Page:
Twenty years ago, after riding high on a microprocessor architecture that launched and sustained the PC revolution, the industry faced considerable new hurdles – specifically with the microchip’s speed and scale. Any company that manufactured a device with a chip inside of it needed something new to help them keep up with the incredible demand for increasingly better electronics.
That’s when IBM’s Semiconductor R&D Center stepped in. In 1997 the group announced it had developed a way to replace the aluminum wires that connected the transistors and various parts of the computer chips of the day, with copper. Copper, conducts electricity significantly better than aluminum, and also handles higher current densities. For perspective, in 1997, laptop computers topped out at 233MHz speeds, and IBM’s Deep Blue was exploring a mere 200 million possible chess positions per second. Without the copper wire chip innovation, our computers and devices would not have advanced much beyond the speed and power of two decades ago.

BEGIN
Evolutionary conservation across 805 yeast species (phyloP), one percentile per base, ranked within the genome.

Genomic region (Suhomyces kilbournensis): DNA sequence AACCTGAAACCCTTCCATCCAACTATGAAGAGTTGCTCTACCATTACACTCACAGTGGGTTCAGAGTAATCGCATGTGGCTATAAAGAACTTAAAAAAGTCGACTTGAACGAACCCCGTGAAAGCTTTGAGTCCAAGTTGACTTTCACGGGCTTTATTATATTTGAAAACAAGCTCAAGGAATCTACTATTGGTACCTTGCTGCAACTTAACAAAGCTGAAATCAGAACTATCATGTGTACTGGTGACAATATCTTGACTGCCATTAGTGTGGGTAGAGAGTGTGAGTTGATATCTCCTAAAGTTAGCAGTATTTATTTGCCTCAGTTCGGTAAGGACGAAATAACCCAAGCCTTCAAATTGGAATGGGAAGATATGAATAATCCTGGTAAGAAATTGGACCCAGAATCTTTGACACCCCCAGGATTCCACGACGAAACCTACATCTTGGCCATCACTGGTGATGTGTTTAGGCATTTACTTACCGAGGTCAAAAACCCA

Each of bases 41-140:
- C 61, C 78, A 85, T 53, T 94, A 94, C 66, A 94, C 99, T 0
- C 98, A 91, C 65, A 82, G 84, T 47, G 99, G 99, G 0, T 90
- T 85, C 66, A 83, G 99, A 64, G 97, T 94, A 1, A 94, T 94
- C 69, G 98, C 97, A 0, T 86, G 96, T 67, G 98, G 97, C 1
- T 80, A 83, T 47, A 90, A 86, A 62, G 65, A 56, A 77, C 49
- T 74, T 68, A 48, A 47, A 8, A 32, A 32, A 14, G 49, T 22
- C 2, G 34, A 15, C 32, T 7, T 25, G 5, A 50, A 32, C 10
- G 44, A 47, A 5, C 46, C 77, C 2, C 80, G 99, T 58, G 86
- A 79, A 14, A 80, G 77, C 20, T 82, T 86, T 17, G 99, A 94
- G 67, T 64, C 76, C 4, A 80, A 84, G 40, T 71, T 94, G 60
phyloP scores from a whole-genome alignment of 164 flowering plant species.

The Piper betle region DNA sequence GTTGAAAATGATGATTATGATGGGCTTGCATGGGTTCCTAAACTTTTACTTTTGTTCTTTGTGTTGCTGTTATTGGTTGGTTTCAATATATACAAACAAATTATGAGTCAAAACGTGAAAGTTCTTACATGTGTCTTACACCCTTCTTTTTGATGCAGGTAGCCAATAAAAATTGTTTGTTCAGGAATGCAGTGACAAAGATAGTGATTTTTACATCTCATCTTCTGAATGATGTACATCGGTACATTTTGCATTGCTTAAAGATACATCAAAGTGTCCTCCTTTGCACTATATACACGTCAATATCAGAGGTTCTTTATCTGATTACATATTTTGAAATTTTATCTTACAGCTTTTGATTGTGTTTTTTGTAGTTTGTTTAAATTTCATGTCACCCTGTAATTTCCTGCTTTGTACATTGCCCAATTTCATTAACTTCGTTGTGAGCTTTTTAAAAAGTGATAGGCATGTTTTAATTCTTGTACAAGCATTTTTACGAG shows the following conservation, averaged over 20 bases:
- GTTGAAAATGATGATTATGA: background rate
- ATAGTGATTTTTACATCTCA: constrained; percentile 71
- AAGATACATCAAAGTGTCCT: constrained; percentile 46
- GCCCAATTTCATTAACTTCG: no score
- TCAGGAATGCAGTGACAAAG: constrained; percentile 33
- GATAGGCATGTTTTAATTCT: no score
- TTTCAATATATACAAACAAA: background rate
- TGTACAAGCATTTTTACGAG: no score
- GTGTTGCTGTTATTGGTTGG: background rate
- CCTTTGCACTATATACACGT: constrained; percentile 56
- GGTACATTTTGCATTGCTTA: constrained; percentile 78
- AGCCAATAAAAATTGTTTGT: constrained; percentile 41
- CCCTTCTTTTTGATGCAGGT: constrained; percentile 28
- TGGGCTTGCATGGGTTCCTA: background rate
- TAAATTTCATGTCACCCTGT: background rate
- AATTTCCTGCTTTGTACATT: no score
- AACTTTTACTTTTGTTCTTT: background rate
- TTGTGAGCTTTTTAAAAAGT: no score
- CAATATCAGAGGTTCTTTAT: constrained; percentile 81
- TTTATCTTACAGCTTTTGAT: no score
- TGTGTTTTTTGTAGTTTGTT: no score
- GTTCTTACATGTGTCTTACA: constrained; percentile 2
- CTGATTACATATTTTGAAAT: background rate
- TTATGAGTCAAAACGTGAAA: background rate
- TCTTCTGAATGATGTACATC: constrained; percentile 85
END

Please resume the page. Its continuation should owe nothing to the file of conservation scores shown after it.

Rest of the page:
The recent promising news about Covid-19 vaccines is in sharp contrast to the absence of a vaccine for HIV, despite decades of research. Unlike Covid-19 with a single viral isolate that shows minimal diversity, HIV circulates in a wide range of strains that so far have proven impervious to a single vaccine. Fortunately, more people […]
IBM has never avoided taking on big challenges. At IBM, we are privileged to drive impact at scale. We take on challenges that transform our clients, impact people’s lives and innovate for future generations as we strive to effect systematic societal change. Over the course of our 109-year history, the evidence has become clear that […]
Humans have been plying the seas throughout history. But it wasn’t until the late 19th century that we began to truly study the ocean itself. An expedition in 1872 to 1876, by the Challenger, a converted Royal Navy gunship, traveled nearly 70,000 nautical miles and catalogued over 4,000 previously unknown species, building the foundations for modern […]